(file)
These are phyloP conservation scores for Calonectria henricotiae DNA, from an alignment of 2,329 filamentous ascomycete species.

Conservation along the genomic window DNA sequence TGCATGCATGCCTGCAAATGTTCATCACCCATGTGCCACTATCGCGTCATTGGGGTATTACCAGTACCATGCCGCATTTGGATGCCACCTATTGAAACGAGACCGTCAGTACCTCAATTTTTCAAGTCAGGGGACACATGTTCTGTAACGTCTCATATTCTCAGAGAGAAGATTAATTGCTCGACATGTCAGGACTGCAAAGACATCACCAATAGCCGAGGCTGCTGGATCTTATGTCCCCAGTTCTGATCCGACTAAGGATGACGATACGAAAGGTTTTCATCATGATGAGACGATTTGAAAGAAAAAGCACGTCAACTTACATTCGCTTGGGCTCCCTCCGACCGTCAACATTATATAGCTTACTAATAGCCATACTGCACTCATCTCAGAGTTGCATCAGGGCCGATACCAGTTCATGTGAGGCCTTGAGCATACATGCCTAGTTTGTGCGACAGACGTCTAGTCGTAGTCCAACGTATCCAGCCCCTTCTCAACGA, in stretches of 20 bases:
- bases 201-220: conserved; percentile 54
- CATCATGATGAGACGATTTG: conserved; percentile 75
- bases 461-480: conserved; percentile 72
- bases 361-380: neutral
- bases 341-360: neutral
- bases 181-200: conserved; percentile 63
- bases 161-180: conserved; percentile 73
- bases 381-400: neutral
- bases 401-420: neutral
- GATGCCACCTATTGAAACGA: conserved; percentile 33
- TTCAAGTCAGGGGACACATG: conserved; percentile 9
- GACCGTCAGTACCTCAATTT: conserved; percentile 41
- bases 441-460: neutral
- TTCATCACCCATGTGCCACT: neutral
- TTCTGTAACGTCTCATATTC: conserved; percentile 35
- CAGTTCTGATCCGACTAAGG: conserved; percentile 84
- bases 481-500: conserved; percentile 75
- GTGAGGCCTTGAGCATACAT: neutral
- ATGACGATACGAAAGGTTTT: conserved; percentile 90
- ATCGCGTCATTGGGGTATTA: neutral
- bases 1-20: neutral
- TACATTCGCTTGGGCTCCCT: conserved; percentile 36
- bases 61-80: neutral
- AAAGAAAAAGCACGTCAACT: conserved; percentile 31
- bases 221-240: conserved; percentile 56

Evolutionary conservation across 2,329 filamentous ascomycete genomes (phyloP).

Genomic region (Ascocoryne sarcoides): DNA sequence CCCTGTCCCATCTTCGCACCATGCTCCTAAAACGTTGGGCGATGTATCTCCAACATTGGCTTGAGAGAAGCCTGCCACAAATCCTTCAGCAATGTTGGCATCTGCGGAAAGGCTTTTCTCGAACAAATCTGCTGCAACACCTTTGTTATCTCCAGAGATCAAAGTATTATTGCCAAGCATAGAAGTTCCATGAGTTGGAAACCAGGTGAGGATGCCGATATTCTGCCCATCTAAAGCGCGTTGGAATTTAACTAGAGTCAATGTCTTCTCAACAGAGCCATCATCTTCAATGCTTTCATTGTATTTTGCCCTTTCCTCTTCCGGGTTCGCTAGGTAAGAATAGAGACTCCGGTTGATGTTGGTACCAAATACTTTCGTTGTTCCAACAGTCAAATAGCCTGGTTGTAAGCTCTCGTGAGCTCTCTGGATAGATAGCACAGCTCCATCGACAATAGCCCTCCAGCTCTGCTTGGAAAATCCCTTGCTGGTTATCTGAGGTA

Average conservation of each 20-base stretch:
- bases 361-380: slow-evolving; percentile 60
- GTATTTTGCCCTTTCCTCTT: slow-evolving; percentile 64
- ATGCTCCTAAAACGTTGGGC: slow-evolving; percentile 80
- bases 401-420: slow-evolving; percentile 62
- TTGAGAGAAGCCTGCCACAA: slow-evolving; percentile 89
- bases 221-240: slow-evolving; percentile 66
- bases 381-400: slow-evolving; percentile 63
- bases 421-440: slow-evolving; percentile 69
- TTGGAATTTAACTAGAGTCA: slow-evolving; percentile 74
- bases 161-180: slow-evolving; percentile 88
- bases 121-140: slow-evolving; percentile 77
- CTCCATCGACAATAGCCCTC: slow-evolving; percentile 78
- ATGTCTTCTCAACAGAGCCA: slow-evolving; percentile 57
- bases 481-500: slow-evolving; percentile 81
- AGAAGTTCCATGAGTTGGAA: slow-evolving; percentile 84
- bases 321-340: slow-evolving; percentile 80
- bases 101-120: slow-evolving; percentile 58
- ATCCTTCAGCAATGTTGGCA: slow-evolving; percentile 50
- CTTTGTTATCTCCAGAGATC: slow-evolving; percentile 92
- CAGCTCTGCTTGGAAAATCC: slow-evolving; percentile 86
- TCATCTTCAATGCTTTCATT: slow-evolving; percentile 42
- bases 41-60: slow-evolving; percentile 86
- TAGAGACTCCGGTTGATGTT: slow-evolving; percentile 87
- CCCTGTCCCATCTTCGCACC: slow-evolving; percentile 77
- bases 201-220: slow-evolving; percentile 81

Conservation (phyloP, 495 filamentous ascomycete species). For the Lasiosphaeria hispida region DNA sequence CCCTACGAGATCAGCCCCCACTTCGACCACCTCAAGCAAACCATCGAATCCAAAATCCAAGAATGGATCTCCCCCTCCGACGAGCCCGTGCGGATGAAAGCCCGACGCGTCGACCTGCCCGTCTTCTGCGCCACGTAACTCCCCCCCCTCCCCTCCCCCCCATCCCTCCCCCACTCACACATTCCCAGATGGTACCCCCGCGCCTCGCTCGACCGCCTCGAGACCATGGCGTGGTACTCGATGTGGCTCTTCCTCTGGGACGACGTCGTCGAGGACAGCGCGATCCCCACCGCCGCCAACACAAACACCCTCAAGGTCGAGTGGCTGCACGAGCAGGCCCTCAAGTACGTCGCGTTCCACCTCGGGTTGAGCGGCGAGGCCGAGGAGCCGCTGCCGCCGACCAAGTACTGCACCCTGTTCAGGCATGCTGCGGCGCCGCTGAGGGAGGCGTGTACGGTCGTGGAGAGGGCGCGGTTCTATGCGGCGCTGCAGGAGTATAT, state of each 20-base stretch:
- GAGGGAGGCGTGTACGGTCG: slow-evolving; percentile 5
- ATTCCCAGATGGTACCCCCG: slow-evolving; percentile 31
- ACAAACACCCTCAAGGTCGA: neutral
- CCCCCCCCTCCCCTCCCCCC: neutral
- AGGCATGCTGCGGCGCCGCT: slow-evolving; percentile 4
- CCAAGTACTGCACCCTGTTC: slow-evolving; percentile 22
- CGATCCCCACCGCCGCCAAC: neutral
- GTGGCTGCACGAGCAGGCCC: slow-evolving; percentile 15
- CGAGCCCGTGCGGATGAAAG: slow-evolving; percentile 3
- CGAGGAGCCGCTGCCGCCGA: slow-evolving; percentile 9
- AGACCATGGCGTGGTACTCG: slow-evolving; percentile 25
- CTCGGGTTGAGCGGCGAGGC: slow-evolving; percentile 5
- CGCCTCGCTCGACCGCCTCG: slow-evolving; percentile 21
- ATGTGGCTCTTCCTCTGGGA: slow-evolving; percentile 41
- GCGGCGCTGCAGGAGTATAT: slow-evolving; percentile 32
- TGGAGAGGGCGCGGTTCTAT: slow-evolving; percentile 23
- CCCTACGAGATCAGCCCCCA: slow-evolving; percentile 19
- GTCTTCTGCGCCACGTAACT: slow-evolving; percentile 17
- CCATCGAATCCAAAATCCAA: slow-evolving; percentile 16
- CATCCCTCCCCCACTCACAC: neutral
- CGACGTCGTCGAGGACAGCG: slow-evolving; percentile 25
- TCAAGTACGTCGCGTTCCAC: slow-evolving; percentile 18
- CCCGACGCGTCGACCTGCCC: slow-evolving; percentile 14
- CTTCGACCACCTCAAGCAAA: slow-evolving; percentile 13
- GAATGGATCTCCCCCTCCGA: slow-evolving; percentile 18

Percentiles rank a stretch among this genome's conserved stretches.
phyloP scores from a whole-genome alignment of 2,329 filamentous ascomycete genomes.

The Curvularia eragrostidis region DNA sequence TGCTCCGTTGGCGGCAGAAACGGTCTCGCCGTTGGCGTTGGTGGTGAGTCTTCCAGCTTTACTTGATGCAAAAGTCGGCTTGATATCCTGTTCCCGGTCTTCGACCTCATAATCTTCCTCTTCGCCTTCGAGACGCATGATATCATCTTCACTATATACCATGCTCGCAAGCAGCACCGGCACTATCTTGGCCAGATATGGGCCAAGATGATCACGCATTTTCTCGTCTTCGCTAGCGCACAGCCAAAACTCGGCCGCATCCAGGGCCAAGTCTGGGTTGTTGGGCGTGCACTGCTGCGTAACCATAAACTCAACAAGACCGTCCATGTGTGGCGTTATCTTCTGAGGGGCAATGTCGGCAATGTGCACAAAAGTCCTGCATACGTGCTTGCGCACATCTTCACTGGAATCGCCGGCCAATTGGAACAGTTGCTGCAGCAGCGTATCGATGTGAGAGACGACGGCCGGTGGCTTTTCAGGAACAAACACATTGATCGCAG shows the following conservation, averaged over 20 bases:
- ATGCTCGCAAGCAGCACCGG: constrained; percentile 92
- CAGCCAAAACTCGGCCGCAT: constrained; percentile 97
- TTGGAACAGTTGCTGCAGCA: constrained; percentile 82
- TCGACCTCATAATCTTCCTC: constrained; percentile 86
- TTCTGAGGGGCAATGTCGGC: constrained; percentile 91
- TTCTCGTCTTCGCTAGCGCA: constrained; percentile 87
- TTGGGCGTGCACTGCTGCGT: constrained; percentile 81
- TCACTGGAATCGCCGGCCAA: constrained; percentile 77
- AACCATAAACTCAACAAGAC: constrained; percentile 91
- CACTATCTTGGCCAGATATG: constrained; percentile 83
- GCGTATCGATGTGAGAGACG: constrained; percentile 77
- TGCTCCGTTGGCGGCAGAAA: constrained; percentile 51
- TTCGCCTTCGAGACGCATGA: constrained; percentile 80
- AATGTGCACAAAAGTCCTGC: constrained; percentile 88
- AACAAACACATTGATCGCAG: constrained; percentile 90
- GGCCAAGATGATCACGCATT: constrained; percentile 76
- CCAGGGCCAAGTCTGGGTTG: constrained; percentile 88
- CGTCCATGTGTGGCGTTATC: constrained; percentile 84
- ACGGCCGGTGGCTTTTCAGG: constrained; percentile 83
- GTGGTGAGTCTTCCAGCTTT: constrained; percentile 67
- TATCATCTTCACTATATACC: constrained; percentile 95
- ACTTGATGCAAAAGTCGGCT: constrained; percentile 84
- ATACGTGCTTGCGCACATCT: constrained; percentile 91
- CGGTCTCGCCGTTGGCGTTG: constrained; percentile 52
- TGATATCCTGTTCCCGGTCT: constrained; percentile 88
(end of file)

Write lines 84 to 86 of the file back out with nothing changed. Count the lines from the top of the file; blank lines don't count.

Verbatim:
The Curvularia eragrostidis region DNA sequence TGCTCCGTTGGCGGCAGAAACGGTCTCGCCGTTGGCGTTGGTGGTGAGTCTTCCAGCTTTACTTGATGCAAAAGTCGGCTTGATATCCTGTTCCCGGTCTTCGACCTCATAATCTTCCTCTTCGCCTTCGAGACGCATGATATCATCTTCACTATATACCATGCTCGCAAGCAGCACCGGCACTATCTTGGCCAGATATGGGCCAAGATGATCACGCATTTTCTCGTCTTCGCTAGCGCACAGCCAAAACTCGGCCGCATCCAGGGCCAAGTCTGGGTTGTTGGGCGTGCACTGCTGCGTAACCATAAACTCAACAAGACCGTCCATGTGTGGCGTTATCTTCTGAGGGGCAATGTCGGCAATGTGCACAAAAGTCCTGCATACGTGCTTGCGCACATCTTCACTGGAATCGCCGGCCAATTGGAACAGTTGCTGCAGCAGCGTATCGATGTGAGAGACGACGGCCGGTGGCTTTTCAGGAACAAACACATTGATCGCAG shows the following conservation, averaged over 20 bases:
- ATGCTCGCAAGCAGCACCGG: constrained; percentile 92
- CAGCCAAAACTCGGCCGCAT: constrained; percentile 97